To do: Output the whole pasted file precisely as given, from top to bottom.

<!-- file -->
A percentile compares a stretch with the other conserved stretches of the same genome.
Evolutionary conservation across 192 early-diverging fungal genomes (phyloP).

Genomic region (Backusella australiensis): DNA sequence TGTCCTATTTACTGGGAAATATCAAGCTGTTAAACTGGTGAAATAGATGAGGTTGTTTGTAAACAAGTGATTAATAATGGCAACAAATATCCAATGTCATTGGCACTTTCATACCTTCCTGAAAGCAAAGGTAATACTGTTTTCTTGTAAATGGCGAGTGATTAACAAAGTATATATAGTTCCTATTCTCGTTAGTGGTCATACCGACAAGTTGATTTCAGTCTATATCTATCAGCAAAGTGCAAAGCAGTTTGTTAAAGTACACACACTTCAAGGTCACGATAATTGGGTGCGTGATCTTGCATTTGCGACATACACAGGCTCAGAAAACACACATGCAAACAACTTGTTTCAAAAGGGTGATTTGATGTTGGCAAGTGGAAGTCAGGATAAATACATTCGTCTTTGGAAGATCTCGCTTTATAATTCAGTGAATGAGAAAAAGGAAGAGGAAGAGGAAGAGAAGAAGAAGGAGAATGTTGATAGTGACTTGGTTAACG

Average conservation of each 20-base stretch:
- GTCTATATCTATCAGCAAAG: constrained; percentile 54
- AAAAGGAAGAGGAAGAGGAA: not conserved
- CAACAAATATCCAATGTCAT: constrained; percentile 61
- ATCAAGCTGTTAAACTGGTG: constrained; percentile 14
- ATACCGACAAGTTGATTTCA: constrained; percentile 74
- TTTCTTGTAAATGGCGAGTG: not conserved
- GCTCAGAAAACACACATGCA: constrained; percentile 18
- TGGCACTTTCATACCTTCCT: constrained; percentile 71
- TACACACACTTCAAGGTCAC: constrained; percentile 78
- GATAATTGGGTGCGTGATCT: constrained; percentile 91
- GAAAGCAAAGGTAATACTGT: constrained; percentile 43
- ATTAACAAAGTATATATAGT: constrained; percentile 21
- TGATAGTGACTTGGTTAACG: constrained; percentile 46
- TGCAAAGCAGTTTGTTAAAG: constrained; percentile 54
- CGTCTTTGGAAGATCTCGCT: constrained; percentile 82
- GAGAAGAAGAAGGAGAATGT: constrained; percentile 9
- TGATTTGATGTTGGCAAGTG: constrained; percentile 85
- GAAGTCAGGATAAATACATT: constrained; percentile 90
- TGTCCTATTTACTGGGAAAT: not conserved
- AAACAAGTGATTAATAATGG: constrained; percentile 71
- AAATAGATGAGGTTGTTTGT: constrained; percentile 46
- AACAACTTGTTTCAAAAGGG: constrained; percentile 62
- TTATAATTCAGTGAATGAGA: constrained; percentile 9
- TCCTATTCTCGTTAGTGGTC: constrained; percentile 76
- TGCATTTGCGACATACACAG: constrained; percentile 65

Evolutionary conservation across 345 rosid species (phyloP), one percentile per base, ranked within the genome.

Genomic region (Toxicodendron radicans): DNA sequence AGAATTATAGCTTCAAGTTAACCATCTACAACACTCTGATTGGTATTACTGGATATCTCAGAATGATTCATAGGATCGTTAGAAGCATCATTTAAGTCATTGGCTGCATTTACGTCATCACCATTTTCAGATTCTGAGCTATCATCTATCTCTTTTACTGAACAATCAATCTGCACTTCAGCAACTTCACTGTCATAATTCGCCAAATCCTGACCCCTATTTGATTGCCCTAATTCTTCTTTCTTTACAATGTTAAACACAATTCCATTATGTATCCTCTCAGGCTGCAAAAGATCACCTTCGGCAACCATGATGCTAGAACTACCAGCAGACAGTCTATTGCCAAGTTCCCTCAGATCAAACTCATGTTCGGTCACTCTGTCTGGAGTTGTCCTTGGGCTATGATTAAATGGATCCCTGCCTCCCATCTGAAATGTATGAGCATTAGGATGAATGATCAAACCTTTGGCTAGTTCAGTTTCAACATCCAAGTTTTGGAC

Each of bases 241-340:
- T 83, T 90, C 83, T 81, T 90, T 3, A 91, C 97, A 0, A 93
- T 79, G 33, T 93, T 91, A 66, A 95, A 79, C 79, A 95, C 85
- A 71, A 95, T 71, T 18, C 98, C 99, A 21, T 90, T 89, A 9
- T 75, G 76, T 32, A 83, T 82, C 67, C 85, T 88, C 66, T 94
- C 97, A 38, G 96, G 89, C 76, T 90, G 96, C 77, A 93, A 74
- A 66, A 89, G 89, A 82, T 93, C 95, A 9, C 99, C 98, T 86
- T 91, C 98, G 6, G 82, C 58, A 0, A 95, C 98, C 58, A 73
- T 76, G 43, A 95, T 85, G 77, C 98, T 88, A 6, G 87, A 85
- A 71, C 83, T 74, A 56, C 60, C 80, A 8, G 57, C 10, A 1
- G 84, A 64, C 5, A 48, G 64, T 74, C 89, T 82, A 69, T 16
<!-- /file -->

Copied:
A percentile compares a stretch with the other conserved stretches of the same genome.
Evolutionary conservation across 192 early-diverging fungal genomes (phyloP).

Genomic region (Backusella australiensis): DNA sequence TGTCCTATTTACTGGGAAATATCAAGCTGTTAAACTGGTGAAATAGATGAGGTTGTTTGTAAACAAGTGATTAATAATGGCAACAAATATCCAATGTCATTGGCACTTTCATACCTTCCTGAAAGCAAAGGTAATACTGTTTTCTTGTAAATGGCGAGTGATTAACAAAGTATATATAGTTCCTATTCTCGTTAGTGGTCATACCGACAAGTTGATTTCAGTCTATATCTATCAGCAAAGTGCAAAGCAGTTTGTTAAAGTACACACACTTCAAGGTCACGATAATTGGGTGCGTGATCTTGCATTTGCGACATACACAGGCTCAGAAAACACACATGCAAACAACTTGTTTCAAAAGGGTGATTTGATGTTGGCAAGTGGAAGTCAGGATAAATACATTCGTCTTTGGAAGATCTCGCTTTATAATTCAGTGAATGAGAAAAAGGAAGAGGAAGAGGAAGAGAAGAAGAAGGAGAATGTTGATAGTGACTTGGTTAACG

Average conservation of each 20-base stretch:
- GTCTATATCTATCAGCAAAG: constrained; percentile 54
- AAAAGGAAGAGGAAGAGGAA: not conserved
- CAACAAATATCCAATGTCAT: constrained; percentile 61
- ATCAAGCTGTTAAACTGGTG: constrained; percentile 14
- ATACCGACAAGTTGATTTCA: constrained; percentile 74
- TTTCTTGTAAATGGCGAGTG: not conserved
- GCTCAGAAAACACACATGCA: constrained; percentile 18
- TGGCACTTTCATACCTTCCT: constrained; percentile 71
- TACACACACTTCAAGGTCAC: constrained; percentile 78
- GATAATTGGGTGCGTGATCT: constrained; percentile 91
- GAAAGCAAAGGTAATACTGT: constrained; percentile 43
- ATTAACAAAGTATATATAGT: constrained; percentile 21
- TGATAGTGACTTGGTTAACG: constrained; percentile 46
- TGCAAAGCAGTTTGTTAAAG: constrained; percentile 54
- CGTCTTTGGAAGATCTCGCT: constrained; percentile 82
- GAGAAGAAGAAGGAGAATGT: constrained; percentile 9
- TGATTTGATGTTGGCAAGTG: constrained; percentile 85
- GAAGTCAGGATAAATACATT: constrained; percentile 90
- TGTCCTATTTACTGGGAAAT: not conserved
- AAACAAGTGATTAATAATGG: constrained; percentile 71
- AAATAGATGAGGTTGTTTGT: constrained; percentile 46
- AACAACTTGTTTCAAAAGGG: constrained; percentile 62
- TTATAATTCAGTGAATGAGA: constrained; percentile 9
- TCCTATTCTCGTTAGTGGTC: constrained; percentile 76
- TGCATTTGCGACATACACAG: constrained; percentile 65

Evolutionary conservation across 345 rosid species (phyloP), one percentile per base, ranked within the genome.

Genomic region (Toxicodendron radicans): DNA sequence AGAATTATAGCTTCAAGTTAACCATCTACAACACTCTGATTGGTATTACTGGATATCTCAGAATGATTCATAGGATCGTTAGAAGCATCATTTAAGTCATTGGCTGCATTTACGTCATCACCATTTTCAGATTCTGAGCTATCATCTATCTCTTTTACTGAACAATCAATCTGCACTTCAGCAACTTCACTGTCATAATTCGCCAAATCCTGACCCCTATTTGATTGCCCTAATTCTTCTTTCTTTACAATGTTAAACACAATTCCATTATGTATCCTCTCAGGCTGCAAAAGATCACCTTCGGCAACCATGATGCTAGAACTACCAGCAGACAGTCTATTGCCAAGTTCCCTCAGATCAAACTCATGTTCGGTCACTCTGTCTGGAGTTGTCCTTGGGCTATGATTAAATGGATCCCTGCCTCCCATCTGAAATGTATGAGCATTAGGATGAATGATCAAACCTTTGGCTAGTTCAGTTTCAACATCCAAGTTTTGGAC

Each of bases 241-340:
- T 83, T 90, C 83, T 81, T 90, T 3, A 91, C 97, A 0, A 93
- T 79, G 33, T 93, T 91, A 66, A 95, A 79, C 79, A 95, C 85
- A 71, A 95, T 71, T 18, C 98, C 99, A 21, T 90, T 89, A 9
- T 75, G 76, T 32, A 83, T 82, C 67, C 85, T 88, C 66, T 94
- C 97, A 38, G 96, G 89, C 76, T 90, G 96, C 77, A 93, A 74
- A 66, A 89, G 89, A 82, T 93, C 95, A 9, C 99, C 98, T 86
- T 91, C 98, G 6, G 82, C 58, A 0, A 95, C 98, C 58, A 73
- T 76, G 43, A 95, T 85, G 77, C 98, T 88, A 6, G 87, A 85
- A 71, C 83, T 74, A 56, C 60, C 80, A 8, G 57, C 10, A 1
- G 84, A 64, C 5, A 48, G 64, T 74, C 89, T 82, A 69, T 16